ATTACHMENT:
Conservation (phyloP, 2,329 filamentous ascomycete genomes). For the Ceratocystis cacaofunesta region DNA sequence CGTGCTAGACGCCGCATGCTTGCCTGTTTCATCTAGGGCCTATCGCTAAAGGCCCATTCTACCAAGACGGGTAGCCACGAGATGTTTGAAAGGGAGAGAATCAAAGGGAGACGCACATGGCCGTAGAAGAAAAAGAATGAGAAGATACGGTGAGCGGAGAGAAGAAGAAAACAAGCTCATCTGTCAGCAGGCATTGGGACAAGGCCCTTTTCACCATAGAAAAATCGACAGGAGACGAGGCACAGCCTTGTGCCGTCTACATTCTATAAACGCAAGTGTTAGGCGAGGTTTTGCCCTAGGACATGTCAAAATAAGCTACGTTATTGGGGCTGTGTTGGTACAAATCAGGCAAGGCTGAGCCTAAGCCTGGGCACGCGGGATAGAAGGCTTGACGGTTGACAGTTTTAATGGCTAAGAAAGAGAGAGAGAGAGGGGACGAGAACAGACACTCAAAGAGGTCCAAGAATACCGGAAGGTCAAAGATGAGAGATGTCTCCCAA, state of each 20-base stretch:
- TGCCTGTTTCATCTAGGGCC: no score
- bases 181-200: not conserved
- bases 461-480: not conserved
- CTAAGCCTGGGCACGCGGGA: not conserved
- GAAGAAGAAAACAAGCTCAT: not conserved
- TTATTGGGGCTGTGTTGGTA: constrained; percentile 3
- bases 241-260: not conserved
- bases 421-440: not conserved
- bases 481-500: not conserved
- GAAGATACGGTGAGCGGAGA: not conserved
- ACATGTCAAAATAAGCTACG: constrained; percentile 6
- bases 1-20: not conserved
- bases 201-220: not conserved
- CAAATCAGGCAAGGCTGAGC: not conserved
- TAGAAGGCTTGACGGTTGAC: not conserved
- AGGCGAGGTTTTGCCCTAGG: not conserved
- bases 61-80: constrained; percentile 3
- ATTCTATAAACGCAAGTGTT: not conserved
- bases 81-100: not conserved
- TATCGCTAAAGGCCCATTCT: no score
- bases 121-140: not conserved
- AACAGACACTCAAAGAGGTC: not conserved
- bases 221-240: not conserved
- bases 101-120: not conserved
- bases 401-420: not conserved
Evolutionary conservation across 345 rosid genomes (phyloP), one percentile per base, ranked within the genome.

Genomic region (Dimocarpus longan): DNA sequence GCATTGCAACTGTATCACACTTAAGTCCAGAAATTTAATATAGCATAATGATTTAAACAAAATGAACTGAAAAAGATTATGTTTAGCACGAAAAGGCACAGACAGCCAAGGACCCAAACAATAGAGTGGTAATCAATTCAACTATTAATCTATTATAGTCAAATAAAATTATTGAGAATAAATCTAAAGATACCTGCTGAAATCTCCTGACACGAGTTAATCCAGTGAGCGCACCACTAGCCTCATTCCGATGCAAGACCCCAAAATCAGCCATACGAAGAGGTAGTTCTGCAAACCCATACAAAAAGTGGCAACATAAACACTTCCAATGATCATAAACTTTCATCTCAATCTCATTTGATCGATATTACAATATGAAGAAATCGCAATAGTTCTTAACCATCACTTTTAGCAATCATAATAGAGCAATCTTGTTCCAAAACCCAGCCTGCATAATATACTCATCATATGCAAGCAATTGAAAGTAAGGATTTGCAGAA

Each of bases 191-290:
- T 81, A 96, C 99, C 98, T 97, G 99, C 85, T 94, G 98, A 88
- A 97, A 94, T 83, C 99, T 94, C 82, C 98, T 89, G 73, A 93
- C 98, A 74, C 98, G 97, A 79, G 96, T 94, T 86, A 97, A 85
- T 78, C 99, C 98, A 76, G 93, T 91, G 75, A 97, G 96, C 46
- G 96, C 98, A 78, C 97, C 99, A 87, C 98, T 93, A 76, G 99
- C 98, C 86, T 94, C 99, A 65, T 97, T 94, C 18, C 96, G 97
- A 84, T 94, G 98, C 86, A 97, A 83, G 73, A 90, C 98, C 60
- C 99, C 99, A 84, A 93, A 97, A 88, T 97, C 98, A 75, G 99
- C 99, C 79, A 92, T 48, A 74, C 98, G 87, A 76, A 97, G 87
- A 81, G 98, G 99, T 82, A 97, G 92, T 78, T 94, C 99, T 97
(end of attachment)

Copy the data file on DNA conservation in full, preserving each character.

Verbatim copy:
Conservation (phyloP, 2,329 filamentous ascomycete genomes). For the Ceratocystis cacaofunesta region DNA sequence CGTGCTAGACGCCGCATGCTTGCCTGTTTCATCTAGGGCCTATCGCTAAAGGCCCATTCTACCAAGACGGGTAGCCACGAGATGTTTGAAAGGGAGAGAATCAAAGGGAGACGCACATGGCCGTAGAAGAAAAAGAATGAGAAGATACGGTGAGCGGAGAGAAGAAGAAAACAAGCTCATCTGTCAGCAGGCATTGGGACAAGGCCCTTTTCACCATAGAAAAATCGACAGGAGACGAGGCACAGCCTTGTGCCGTCTACATTCTATAAACGCAAGTGTTAGGCGAGGTTTTGCCCTAGGACATGTCAAAATAAGCTACGTTATTGGGGCTGTGTTGGTACAAATCAGGCAAGGCTGAGCCTAAGCCTGGGCACGCGGGATAGAAGGCTTGACGGTTGACAGTTTTAATGGCTAAGAAAGAGAGAGAGAGAGGGGACGAGAACAGACACTCAAAGAGGTCCAAGAATACCGGAAGGTCAAAGATGAGAGATGTCTCCCAA, state of each 20-base stretch:
- TGCCTGTTTCATCTAGGGCC: no score
- bases 181-200: not conserved
- bases 461-480: not conserved
- CTAAGCCTGGGCACGCGGGA: not conserved
- GAAGAAGAAAACAAGCTCAT: not conserved
- TTATTGGGGCTGTGTTGGTA: constrained; percentile 3
- bases 241-260: not conserved
- bases 421-440: not conserved
- bases 481-500: not conserved
- GAAGATACGGTGAGCGGAGA: not conserved
- ACATGTCAAAATAAGCTACG: constrained; percentile 6
- bases 1-20: not conserved
- bases 201-220: not conserved
- CAAATCAGGCAAGGCTGAGC: not conserved
- TAGAAGGCTTGACGGTTGAC: not conserved
- AGGCGAGGTTTTGCCCTAGG: not conserved
- bases 61-80: constrained; percentile 3
- ATTCTATAAACGCAAGTGTT: not conserved
- bases 81-100: not conserved
- TATCGCTAAAGGCCCATTCT: no score
- bases 121-140: not conserved
- AACAGACACTCAAAGAGGTC: not conserved
- bases 221-240: not conserved
- bases 101-120: not conserved
- bases 401-420: not conserved
Evolutionary conservation across 345 rosid genomes (phyloP), one percentile per base, ranked within the genome.

Genomic region (Dimocarpus longan): DNA sequence GCATTGCAACTGTATCACACTTAAGTCCAGAAATTTAATATAGCATAATGATTTAAACAAAATGAACTGAAAAAGATTATGTTTAGCACGAAAAGGCACAGACAGCCAAGGACCCAAACAATAGAGTGGTAATCAATTCAACTATTAATCTATTATAGTCAAATAAAATTATTGAGAATAAATCTAAAGATACCTGCTGAAATCTCCTGACACGAGTTAATCCAGTGAGCGCACCACTAGCCTCATTCCGATGCAAGACCCCAAAATCAGCCATACGAAGAGGTAGTTCTGCAAACCCATACAAAAAGTGGCAACATAAACACTTCCAATGATCATAAACTTTCATCTCAATCTCATTTGATCGATATTACAATATGAAGAAATCGCAATAGTTCTTAACCATCACTTTTAGCAATCATAATAGAGCAATCTTGTTCCAAAACCCAGCCTGCATAATATACTCATCATATGCAAGCAATTGAAAGTAAGGATTTGCAGAA

Each of bases 191-290:
- T 81, A 96, C 99, C 98, T 97, G 99, C 85, T 94, G 98, A 88
- A 97, A 94, T 83, C 99, T 94, C 82, C 98, T 89, G 73, A 93
- C 98, A 74, C 98, G 97, A 79, G 96, T 94, T 86, A 97, A 85
- T 78, C 99, C 98, A 76, G 93, T 91, G 75, A 97, G 96, C 46
- G 96, C 98, A 78, C 97, C 99, A 87, C 98, T 93, A 76, G 99
- C 98, C 86, T 94, C 99, A 65, T 97, T 94, C 18, C 96, G 97
- A 84, T 94, G 98, C 86, A 97, A 83, G 73, A 90, C 98, C 60
- C 99, C 99, A 84, A 93, A 97, A 88, T 97, C 98, A 75, G 99
- C 99, C 79, A 92, T 48, A 74, C 98, G 87, A 76, A 97, G 87
- A 81, G 98, G 99, T 82, A 97, G 92, T 78, T 94, C 99, T 97